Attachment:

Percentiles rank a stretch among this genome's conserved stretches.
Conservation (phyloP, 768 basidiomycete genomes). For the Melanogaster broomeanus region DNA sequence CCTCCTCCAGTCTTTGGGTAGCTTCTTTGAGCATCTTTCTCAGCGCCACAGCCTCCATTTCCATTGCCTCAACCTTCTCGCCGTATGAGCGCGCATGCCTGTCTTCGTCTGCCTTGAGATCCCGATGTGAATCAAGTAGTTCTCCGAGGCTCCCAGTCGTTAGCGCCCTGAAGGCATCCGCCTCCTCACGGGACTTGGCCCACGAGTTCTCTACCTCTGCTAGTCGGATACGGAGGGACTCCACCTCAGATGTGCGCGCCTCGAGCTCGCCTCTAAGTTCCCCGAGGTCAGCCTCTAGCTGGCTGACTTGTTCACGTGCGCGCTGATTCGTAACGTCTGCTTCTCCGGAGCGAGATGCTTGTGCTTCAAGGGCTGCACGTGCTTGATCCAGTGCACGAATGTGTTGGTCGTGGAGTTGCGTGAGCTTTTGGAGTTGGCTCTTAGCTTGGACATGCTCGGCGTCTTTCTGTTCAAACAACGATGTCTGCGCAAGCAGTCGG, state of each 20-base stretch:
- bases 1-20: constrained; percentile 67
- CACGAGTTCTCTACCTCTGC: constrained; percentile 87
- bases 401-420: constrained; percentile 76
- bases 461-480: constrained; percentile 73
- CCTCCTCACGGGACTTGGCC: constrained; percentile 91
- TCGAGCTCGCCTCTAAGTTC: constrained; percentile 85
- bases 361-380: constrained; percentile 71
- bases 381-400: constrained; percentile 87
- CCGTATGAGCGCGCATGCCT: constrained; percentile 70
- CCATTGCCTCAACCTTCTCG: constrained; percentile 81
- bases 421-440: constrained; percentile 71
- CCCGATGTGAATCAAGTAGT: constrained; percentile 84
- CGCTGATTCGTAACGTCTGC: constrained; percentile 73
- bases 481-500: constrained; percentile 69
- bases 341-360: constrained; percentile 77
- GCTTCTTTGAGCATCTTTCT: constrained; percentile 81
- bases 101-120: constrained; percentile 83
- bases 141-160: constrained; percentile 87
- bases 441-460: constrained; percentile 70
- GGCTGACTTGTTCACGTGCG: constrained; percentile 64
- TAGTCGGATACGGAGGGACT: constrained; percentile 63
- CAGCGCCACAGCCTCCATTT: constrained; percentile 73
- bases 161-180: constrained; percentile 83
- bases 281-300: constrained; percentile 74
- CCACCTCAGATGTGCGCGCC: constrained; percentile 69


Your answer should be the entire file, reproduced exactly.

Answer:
Percentiles rank a stretch among this genome's conserved stretches.
Conservation (phyloP, 768 basidiomycete genomes). For the Melanogaster broomeanus region DNA sequence CCTCCTCCAGTCTTTGGGTAGCTTCTTTGAGCATCTTTCTCAGCGCCACAGCCTCCATTTCCATTGCCTCAACCTTCTCGCCGTATGAGCGCGCATGCCTGTCTTCGTCTGCCTTGAGATCCCGATGTGAATCAAGTAGTTCTCCGAGGCTCCCAGTCGTTAGCGCCCTGAAGGCATCCGCCTCCTCACGGGACTTGGCCCACGAGTTCTCTACCTCTGCTAGTCGGATACGGAGGGACTCCACCTCAGATGTGCGCGCCTCGAGCTCGCCTCTAAGTTCCCCGAGGTCAGCCTCTAGCTGGCTGACTTGTTCACGTGCGCGCTGATTCGTAACGTCTGCTTCTCCGGAGCGAGATGCTTGTGCTTCAAGGGCTGCACGTGCTTGATCCAGTGCACGAATGTGTTGGTCGTGGAGTTGCGTGAGCTTTTGGAGTTGGCTCTTAGCTTGGACATGCTCGGCGTCTTTCTGTTCAAACAACGATGTCTGCGCAAGCAGTCGG, state of each 20-base stretch:
- bases 1-20: constrained; percentile 67
- CACGAGTTCTCTACCTCTGC: constrained; percentile 87
- bases 401-420: constrained; percentile 76
- bases 461-480: constrained; percentile 73
- CCTCCTCACGGGACTTGGCC: constrained; percentile 91
- TCGAGCTCGCCTCTAAGTTC: constrained; percentile 85
- bases 361-380: constrained; percentile 71
- bases 381-400: constrained; percentile 87
- CCGTATGAGCGCGCATGCCT: constrained; percentile 70
- CCATTGCCTCAACCTTCTCG: constrained; percentile 81
- bases 421-440: constrained; percentile 71
- CCCGATGTGAATCAAGTAGT: constrained; percentile 84
- CGCTGATTCGTAACGTCTGC: constrained; percentile 73
- bases 481-500: constrained; percentile 69
- bases 341-360: constrained; percentile 77
- GCTTCTTTGAGCATCTTTCT: constrained; percentile 81
- bases 101-120: constrained; percentile 83
- bases 141-160: constrained; percentile 87
- bases 441-460: constrained; percentile 70
- GGCTGACTTGTTCACGTGCG: constrained; percentile 64
- TAGTCGGATACGGAGGGACT: constrained; percentile 63
- CAGCGCCACAGCCTCCATTT: constrained; percentile 73
- bases 161-180: constrained; percentile 83
- bases 281-300: constrained; percentile 74
- CCACCTCAGATGTGCGCGCC: constrained; percentile 69